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I don't mean by voice but by the loudness of the cast from the wand out, for example, a lightning spell makes a big loud noise, is that the case for all or most spells or not really?

  • To be honest I'm not 100% sure what you're asking though I think I understand the gist of the question. However, with not much HP experience myself, could the lightning spell just make a lot of noise because lightning is usually associated with thunder? – TheLethalCarrot Dec 18 '18 at 10:36
  • Moody casting the Killing Curse in GoF: There was a flash of blinding green light and a rushing sound, as though a vast, invisible something was soaring through the air - instantaneously the spider rolled over onto its back, unmarked, but unmistakably dead. I don't know how the sound compares to a "lightning spell" but we do know that the Killing curse is one of the most powerful spells in HP. – Mat Cauthon Dec 18 '18 at 11:00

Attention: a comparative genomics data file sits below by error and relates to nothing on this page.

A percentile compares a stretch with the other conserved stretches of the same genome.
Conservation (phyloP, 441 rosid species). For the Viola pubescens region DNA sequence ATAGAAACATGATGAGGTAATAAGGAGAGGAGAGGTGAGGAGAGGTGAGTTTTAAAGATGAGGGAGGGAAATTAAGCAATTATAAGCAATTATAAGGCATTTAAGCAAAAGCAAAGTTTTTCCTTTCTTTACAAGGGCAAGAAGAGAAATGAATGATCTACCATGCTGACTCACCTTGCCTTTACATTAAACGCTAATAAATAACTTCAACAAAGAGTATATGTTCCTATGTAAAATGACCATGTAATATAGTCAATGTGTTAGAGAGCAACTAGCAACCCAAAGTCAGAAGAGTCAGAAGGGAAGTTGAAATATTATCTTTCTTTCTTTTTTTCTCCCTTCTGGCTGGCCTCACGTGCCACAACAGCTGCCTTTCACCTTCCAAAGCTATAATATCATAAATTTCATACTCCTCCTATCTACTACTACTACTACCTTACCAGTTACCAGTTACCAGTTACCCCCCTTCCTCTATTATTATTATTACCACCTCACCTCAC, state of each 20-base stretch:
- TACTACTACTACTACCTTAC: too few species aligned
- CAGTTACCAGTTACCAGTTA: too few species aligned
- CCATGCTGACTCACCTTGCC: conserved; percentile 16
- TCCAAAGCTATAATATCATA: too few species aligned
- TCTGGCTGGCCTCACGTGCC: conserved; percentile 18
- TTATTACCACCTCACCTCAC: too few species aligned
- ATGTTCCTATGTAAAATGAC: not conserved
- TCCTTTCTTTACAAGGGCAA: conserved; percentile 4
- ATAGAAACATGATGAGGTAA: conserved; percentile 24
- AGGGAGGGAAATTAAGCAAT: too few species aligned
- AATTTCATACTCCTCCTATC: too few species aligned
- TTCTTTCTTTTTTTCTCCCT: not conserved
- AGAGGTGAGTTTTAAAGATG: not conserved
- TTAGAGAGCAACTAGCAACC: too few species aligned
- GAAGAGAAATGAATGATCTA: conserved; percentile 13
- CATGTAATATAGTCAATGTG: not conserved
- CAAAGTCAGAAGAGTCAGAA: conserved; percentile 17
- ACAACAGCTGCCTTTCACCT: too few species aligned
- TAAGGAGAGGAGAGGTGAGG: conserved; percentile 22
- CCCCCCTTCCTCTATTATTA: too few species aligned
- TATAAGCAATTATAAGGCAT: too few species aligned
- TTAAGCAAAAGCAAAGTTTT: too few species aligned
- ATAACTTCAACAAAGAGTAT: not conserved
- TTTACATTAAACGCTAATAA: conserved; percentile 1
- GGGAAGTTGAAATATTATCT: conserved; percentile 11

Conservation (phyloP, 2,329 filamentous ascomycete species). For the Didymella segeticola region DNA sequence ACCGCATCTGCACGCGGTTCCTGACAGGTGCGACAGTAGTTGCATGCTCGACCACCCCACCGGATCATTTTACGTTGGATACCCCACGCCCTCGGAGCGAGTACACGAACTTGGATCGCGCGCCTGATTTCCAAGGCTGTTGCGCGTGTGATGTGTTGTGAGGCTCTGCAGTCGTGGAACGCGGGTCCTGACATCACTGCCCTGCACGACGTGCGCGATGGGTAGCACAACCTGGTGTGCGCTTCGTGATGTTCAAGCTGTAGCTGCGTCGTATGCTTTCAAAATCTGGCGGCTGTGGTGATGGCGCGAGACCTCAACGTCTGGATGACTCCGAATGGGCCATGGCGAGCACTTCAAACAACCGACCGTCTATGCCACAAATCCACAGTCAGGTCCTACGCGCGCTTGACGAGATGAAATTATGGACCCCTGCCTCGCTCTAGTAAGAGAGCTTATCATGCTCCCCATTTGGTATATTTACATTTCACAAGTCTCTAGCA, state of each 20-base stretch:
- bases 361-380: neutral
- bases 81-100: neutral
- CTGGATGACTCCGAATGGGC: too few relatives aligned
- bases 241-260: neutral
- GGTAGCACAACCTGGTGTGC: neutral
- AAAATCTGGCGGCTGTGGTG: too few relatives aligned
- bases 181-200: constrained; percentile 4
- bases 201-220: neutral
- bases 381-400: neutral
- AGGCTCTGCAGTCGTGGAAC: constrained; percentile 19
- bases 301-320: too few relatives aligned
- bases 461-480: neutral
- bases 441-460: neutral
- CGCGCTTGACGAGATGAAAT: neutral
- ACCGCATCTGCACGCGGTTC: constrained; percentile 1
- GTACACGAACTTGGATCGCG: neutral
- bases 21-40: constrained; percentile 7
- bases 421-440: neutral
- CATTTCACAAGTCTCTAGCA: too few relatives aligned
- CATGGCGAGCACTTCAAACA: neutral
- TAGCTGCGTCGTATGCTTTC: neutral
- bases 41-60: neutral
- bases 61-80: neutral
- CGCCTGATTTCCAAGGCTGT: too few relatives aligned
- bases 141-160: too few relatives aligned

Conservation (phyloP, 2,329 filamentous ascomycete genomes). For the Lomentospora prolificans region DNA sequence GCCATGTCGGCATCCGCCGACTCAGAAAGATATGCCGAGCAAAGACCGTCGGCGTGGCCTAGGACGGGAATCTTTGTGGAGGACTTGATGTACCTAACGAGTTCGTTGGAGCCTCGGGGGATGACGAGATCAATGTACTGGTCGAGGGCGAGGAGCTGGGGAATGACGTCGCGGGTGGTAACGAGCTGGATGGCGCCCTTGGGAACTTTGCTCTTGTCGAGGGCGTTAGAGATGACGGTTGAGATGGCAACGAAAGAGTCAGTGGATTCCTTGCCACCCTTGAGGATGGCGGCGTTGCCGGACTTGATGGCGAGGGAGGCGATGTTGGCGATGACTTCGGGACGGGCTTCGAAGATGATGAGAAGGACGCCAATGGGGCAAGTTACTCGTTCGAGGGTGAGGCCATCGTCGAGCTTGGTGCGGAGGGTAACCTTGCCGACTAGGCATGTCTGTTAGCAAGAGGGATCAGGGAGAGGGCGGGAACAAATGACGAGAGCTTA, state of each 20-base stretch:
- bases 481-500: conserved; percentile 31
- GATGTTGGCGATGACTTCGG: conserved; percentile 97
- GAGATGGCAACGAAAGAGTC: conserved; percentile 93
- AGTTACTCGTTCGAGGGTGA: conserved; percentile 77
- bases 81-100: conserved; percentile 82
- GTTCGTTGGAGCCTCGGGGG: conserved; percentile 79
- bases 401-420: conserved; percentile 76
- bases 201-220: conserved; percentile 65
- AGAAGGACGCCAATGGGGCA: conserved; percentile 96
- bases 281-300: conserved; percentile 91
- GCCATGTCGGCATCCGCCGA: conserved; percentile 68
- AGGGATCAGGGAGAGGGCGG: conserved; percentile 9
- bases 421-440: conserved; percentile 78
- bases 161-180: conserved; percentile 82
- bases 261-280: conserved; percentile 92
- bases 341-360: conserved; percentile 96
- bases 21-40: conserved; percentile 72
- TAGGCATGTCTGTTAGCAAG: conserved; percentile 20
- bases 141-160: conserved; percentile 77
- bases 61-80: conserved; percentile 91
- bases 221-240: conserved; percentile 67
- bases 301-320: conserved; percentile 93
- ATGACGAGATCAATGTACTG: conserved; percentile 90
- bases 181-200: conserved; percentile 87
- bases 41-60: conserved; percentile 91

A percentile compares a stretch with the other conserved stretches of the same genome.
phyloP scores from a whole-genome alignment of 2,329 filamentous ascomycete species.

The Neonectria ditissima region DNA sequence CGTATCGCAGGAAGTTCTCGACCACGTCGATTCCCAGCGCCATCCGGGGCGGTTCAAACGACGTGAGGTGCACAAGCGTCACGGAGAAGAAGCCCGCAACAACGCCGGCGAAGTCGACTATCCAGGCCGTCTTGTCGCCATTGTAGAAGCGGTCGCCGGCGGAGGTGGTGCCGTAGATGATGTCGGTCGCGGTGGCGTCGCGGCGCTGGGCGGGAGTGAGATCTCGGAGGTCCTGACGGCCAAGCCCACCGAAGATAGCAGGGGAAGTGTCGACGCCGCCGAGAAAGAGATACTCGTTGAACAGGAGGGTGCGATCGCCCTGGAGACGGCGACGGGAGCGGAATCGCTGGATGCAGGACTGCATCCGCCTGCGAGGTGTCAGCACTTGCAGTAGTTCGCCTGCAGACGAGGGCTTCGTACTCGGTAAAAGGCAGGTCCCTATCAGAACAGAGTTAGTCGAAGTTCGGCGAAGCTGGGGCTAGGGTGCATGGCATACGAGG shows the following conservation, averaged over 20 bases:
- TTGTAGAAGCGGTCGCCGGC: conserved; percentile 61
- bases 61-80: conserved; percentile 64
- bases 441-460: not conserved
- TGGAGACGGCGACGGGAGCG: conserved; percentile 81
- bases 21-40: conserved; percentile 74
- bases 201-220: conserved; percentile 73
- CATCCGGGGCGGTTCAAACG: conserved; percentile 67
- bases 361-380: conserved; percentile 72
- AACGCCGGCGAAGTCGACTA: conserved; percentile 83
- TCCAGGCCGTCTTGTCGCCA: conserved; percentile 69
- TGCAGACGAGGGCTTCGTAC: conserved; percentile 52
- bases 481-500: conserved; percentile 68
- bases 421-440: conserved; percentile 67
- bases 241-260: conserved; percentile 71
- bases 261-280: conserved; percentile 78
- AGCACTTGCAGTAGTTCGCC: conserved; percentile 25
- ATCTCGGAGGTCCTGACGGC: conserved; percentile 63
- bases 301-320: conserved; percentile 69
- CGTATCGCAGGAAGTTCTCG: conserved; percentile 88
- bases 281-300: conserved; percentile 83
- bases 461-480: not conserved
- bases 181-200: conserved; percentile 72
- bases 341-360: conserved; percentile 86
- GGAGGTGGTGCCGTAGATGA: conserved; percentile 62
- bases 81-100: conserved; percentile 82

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No

In Half-Blood Prince, the non-verbal spells are mentioned. That is, almost any spell can be cast silently, but that requires more knowledge and skill from the caster.

Harry Potter and The Half-Blood Prince, Chapter 9, The Half-Blood Prince

“... you are, I believe, complete novices in the use of nonverbal spells. What is the advantage of a nonverbal spell?”

Hermione’s hand shot into the air. Snape took his time looking around at everybody else, making sure he had no choice, before saying curtly, “Very well — Miss Granger?”

“Your adversary has no warning about what kind of magic you’re about to perform,” said Hermione, “which gives you a split-second advantage.”